As a writer, you needn’t worry about endangering yourself; research and creativity are your tools here. Before we get into some of our herbs that could translate well into a fantasy setting, take a look at the following list. If you’re going to have any healers in any primary or secondary character positions, you might want to consider also having common knowledge treatments for some of these common ailments (also consider that these might be different for adults and children).
At this point, it’s probably fairly obvious how obsessive I am about the little details when worldbuilding. With some of my larger WIPs I have a bad tendency to spend more time determining things about the world that are unlikely to actually have a direct impact on the story than actually drafting and writing. This is usually justified with the mentality that maybe at some point when the story itself has expanded more, I’ll be glad I have this information already organized and written out.
And in the meantime, a lot of the things I end up doing for my own fantasy worlds translates well into writing articles for my awesome reader base. ❤ So today I want to look at herbs and herbal medicine, with the second part of this mini-series being a list of common herbs that translate well into fantasy. I might also do a third part detailing some of the common processing methods we have for herbs, such as how to make tinctures and what exactly constitutes a brew.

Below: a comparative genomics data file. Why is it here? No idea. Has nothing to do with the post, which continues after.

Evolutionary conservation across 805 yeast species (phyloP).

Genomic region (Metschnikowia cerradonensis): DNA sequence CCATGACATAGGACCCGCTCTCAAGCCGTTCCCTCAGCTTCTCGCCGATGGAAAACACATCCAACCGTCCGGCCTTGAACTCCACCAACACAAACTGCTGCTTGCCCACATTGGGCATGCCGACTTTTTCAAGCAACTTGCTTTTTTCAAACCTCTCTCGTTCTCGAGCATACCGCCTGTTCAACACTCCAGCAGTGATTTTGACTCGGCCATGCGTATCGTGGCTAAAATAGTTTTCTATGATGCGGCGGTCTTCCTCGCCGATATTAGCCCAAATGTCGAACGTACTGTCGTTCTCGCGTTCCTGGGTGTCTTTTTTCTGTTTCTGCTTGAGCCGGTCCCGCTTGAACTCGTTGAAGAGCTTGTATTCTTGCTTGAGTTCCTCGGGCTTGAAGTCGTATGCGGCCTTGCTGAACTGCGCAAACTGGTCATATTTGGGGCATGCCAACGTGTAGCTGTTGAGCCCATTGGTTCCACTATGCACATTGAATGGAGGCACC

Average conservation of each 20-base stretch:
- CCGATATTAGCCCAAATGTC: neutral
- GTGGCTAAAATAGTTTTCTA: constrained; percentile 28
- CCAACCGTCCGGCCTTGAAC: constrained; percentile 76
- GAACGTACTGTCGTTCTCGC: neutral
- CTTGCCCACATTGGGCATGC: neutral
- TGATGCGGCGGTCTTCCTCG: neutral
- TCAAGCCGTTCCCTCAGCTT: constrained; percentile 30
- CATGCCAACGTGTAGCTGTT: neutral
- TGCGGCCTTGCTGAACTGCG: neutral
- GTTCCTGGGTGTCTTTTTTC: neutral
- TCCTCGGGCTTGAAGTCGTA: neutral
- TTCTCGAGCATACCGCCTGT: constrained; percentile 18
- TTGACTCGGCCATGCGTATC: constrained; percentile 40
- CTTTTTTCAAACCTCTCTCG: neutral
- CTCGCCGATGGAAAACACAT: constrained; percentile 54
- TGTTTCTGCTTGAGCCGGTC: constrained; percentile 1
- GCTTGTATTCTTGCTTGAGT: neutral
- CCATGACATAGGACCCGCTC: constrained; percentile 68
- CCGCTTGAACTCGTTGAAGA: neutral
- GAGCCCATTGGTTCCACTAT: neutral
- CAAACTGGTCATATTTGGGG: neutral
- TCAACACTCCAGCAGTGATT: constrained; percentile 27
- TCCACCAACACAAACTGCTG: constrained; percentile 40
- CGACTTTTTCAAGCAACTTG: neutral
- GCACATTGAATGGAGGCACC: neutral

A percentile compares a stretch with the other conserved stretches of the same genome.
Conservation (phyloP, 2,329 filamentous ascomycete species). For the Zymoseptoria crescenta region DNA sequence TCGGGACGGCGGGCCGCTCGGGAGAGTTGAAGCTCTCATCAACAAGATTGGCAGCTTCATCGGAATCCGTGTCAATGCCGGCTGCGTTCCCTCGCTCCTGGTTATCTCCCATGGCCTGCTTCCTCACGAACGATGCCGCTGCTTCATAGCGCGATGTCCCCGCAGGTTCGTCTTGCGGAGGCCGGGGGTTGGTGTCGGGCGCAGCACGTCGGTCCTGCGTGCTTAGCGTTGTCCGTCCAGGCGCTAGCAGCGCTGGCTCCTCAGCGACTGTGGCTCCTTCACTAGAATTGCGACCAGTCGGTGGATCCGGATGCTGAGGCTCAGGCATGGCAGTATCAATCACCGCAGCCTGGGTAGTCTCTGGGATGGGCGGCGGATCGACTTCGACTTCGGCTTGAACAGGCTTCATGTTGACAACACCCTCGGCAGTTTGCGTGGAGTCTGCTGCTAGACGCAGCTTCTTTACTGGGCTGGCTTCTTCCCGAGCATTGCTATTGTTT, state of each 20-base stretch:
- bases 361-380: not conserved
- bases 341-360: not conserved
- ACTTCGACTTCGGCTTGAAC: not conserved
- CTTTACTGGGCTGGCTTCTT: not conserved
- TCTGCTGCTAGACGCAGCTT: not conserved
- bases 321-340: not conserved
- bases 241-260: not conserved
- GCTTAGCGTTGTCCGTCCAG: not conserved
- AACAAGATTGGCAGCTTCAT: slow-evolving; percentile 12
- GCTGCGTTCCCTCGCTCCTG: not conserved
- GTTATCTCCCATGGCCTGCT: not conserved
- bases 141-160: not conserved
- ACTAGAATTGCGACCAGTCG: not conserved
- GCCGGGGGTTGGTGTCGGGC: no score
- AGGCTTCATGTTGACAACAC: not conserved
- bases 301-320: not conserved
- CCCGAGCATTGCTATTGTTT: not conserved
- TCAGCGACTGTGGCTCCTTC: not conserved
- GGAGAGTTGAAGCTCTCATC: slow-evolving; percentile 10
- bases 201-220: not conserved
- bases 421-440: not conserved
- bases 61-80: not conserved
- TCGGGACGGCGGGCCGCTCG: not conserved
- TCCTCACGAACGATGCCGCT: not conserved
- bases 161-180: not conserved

Modern medicines are largely derived from the plants and animals in the world around us, but getting a prescription from your local pharmacy doesn’t have quite the same awe factor that is inherent in gathering plants from the outdoors and processing them in small amounts in one of literally dozens of ways. Depending on how technologically advanced your world is, “medicine” could be any number of things, all the way from a traditional, old school tribal shaman to a grimy slum city dealer dispensing pills with mystery contents. It can also be more than herbals, but we’re going to stay focused in one direction for now. Continue reading